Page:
We demonstrate that the Discrete Persistent Source Extractor (DisPerSE) can be used with spectroscopic redshifts to define the cosmic web and its distance to galaxies in small-area deep fields. Here we analyze the use of DisPerSE to identify structure in observational data. We apply DisPerSE to the distribution of galaxies in the Cosmic Evolution Survey (COSMOS) field and find the best parameters to identify filaments. We compile a catalog of 11,500 spectroscopic redshifts from the Galaxy and Mass Assembly (GAMA) G10 data release. We analyze two-dimensional slices, extract filaments, and calculate the distance for each galaxy to its nearest filament. We find that redder and more massive galaxies are closer to filaments. To study the growth of galaxies across cosmic time, and environment, we are carrying out an H I survey covering redshifts of z = 0-0.45, the COSMOS H I Large Extragalactic Survey (CHILES). In addition we present the predicted H I mass fraction as a function of distance to filaments for the spectroscopically known galaxies in CHILES. Lastly we discuss the cold gas morphology of a few individual galaxies and their positions with respect to the cosmic web. The identification of the cosmic web, and the ability of CHILES to study the resolved neutral hydrogen morphologies and kinematics of galaxies, will allow future studies of the properties of neutral hydrogen in different cosmic web environments across the redshift range of z = 0.1-0.45.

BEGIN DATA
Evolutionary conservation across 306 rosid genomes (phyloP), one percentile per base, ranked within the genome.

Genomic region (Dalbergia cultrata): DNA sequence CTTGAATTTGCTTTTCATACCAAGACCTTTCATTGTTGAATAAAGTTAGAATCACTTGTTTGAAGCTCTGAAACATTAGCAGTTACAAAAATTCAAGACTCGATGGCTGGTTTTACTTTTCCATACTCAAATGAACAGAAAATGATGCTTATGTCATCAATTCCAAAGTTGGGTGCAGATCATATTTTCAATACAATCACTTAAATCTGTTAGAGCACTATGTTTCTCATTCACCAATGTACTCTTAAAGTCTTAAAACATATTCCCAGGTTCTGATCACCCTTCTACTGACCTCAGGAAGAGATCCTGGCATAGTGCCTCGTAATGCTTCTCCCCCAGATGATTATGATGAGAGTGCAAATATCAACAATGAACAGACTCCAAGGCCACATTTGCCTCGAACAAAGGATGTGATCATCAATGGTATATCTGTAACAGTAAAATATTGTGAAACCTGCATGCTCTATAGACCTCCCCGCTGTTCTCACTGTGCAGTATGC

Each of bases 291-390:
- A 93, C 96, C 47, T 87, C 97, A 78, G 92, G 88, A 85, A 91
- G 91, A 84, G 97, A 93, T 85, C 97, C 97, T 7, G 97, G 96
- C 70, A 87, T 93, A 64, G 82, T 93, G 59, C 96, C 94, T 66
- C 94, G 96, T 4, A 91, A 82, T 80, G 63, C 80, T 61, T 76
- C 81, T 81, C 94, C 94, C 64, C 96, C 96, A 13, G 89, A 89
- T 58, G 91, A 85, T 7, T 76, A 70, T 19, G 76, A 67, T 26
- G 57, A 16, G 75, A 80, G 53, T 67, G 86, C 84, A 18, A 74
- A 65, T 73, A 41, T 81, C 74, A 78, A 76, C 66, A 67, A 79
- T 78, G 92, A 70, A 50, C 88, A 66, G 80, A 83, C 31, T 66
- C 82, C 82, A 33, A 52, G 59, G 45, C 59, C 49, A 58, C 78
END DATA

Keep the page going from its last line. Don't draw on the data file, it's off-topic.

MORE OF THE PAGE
- Galaxy: evolution
- large-scale structure of universe
- galaxies: ISM